- Software name: appdown
- Software type: Microsoft Framwork
- size: 650MB
"Where charity beginsat home," answered Dick, graciously; "that is, if you will continue to make yourself so, as you have been doing for the last three days."
"I like it ever so much better than your Cockneyfied cemetery," she exclaimed. "Think how grand it must be to lie for ever within the sound of the seathe terrible, inscrutable sea, whose anger means deaththe calm, summer sea, whose waves come dancing up the sands like laughing water. I wonder whether the Rashleighs would let me have a little grave of my own somewhere among these crags and hillocksa modest little grave, hidden under wild foliage, which nobody would ever notice? Only I should hear the sea just as well as they do in their marble tomb."
All gentle, delicate souls, all sympathetic hearts, go with her; curiosity, coldness, rudeness, must needs follow after. In that sick-room, Love only may remain,Love which, by its long patience of sorrow, its steady conscientiousness, its freedom from all self-seeking, has won at last its blessed right to be,and to be happy!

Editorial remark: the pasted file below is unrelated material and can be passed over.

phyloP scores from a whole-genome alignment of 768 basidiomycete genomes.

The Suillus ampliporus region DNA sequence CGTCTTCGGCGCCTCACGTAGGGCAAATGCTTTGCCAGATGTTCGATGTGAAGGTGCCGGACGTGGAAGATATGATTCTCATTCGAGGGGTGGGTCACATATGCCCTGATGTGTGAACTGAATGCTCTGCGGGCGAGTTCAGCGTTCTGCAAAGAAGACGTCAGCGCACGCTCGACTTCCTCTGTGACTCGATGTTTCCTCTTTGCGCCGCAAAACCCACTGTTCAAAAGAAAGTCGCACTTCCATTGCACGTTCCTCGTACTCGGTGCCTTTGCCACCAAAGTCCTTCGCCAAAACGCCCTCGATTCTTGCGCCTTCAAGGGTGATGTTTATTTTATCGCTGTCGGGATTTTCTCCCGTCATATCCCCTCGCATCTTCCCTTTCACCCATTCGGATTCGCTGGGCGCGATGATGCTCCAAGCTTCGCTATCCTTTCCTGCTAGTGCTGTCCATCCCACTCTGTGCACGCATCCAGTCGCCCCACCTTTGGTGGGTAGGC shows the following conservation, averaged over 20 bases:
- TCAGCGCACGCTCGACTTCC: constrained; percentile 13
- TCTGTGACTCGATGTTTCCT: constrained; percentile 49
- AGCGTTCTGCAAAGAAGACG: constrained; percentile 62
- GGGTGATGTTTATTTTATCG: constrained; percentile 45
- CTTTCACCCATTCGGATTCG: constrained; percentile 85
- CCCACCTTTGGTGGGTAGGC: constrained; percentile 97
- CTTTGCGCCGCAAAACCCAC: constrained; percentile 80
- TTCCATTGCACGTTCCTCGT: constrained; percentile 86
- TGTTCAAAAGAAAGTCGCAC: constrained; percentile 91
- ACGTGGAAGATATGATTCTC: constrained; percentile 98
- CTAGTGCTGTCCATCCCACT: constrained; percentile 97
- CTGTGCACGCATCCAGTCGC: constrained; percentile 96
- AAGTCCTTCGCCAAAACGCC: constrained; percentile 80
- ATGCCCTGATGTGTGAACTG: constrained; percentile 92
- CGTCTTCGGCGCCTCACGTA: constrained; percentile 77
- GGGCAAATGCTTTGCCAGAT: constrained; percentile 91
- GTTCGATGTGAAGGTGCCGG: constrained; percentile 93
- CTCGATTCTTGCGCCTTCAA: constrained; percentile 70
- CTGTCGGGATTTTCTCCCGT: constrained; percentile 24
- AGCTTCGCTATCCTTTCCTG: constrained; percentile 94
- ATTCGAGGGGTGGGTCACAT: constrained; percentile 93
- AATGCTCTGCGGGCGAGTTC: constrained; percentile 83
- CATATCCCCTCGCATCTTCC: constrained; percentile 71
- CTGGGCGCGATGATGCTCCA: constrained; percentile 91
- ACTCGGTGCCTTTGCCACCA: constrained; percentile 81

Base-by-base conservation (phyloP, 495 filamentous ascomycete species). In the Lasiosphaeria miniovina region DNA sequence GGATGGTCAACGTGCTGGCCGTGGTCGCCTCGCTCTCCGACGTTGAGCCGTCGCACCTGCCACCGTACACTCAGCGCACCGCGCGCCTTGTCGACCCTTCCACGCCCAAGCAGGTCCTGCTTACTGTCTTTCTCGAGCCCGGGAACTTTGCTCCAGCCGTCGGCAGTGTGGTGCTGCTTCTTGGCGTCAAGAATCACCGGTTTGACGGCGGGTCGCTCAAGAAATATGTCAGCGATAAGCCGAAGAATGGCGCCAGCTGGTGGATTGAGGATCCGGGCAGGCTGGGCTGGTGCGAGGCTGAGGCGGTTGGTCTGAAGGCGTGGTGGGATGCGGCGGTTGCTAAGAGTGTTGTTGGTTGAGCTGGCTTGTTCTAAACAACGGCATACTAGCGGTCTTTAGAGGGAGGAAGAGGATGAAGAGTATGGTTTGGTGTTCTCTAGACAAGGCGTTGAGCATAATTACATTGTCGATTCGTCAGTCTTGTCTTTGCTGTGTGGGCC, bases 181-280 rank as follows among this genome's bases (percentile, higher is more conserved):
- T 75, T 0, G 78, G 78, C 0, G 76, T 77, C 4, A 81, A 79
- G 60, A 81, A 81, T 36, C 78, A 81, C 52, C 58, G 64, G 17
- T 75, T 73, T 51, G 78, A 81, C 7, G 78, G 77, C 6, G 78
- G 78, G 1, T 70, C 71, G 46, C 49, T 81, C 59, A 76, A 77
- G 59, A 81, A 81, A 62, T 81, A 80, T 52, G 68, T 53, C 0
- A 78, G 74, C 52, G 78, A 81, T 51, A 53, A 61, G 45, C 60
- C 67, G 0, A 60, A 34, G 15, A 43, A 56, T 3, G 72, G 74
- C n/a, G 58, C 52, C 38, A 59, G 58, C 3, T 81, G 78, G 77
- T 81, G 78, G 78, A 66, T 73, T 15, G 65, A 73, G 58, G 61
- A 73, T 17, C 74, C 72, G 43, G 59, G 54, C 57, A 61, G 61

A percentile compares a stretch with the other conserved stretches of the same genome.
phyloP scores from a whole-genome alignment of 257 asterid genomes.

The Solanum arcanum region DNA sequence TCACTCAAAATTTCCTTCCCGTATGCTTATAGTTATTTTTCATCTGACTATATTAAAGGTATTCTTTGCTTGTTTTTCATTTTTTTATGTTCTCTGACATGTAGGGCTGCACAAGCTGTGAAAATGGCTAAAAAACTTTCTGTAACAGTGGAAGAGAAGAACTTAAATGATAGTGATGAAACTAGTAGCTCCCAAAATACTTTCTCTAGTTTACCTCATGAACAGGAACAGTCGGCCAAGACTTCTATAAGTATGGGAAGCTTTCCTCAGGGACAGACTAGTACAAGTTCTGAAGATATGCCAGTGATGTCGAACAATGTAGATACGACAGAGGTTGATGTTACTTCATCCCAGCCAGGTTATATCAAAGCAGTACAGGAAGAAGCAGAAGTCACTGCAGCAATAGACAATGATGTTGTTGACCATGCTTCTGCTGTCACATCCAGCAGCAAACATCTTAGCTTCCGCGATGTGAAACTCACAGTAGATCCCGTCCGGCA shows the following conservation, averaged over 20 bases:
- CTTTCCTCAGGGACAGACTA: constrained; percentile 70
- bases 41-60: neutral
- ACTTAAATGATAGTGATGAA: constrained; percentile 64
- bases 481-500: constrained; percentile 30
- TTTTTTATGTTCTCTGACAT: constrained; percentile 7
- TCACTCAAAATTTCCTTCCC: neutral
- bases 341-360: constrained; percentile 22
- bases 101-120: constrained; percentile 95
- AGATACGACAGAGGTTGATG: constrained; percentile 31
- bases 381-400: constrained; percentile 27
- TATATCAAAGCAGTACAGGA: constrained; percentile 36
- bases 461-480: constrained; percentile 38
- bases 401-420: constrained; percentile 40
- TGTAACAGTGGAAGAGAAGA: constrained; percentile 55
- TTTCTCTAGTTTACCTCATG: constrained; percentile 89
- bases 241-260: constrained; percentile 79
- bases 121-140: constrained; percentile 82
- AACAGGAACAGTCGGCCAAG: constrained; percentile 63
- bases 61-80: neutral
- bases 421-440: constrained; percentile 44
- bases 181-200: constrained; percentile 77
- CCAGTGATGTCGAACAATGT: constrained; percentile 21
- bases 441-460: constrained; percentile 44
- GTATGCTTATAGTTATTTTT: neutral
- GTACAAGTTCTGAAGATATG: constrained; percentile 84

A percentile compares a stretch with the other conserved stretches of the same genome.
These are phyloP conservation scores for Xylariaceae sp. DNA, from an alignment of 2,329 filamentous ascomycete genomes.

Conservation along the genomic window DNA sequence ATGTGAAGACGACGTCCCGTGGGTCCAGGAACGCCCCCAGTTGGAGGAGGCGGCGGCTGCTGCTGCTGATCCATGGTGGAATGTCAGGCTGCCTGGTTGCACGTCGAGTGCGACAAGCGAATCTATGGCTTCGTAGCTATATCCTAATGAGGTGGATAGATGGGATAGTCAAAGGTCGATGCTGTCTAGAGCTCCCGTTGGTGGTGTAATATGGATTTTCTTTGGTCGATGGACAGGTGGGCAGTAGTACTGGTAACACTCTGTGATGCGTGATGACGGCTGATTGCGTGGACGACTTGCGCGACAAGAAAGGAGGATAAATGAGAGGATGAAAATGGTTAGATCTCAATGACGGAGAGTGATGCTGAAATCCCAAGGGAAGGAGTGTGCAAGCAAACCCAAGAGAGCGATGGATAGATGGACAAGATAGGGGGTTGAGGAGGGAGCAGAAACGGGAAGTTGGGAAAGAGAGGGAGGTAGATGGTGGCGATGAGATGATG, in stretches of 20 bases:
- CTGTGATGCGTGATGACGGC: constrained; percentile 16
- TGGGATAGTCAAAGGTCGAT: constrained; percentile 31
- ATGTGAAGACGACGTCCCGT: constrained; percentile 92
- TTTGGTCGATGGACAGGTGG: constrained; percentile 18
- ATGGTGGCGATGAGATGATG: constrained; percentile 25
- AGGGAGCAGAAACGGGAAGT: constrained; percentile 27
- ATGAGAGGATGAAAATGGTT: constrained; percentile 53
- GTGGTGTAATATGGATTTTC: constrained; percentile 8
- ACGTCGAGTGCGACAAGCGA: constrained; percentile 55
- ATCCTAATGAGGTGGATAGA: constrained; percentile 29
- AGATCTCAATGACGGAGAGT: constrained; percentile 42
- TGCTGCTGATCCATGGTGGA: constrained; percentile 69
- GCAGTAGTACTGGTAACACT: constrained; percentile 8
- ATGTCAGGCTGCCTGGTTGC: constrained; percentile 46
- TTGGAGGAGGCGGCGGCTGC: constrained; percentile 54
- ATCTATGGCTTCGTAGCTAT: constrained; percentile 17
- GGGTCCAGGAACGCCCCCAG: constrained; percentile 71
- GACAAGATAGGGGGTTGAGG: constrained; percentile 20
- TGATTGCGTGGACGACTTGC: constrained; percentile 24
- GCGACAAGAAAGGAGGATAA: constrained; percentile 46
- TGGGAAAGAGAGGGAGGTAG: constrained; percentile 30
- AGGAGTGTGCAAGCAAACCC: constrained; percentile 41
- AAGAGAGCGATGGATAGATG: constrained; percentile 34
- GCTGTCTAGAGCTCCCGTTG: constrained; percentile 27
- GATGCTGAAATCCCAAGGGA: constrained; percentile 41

As he stood upright, his ear caught the faint jar of a closing door, followed by the sound of slow footsteps, and a cracked voice humming a song. Apparently, the spot which he had chosen, lonely as it seemed, was not far from some human dwelling. He and his companion exchanged startled glances, plunged into the underbrush, and fled silently and swiftly.Moreover, the little, sleepy town, whose intellectual brilliants were few, and not of the first water, naturally felt that it could not afford to ignore the fine talent which had so suddenly blazed out in its midst, and which might be regarded as, in some sense, of its own creation.
Awhile ago, she would have answered confidently, "With Art." Now, she knew better. For two years she had been testing Art's capacity to fill and satisfy an empty human heart, and her soul was exceeding bitter with the unexpected result. She had painfully experienced the truth (though she could hardly be said to understand it as yet) that he who embraces Art with a thought of self and not of service, will find it turn to ice or to ashes in his arms. In itself, it has neither balm for affliction, nor skilful surgery for remorse, nor sunshine to throw athwart the black gloom of despair."You have been all that is dear and good," Isola answered softly, "and I shall feel dreadfully lonely without you; but it won't be for long. And I shall be so comforted by the knowledge that nothing can come between you and your life's happiness."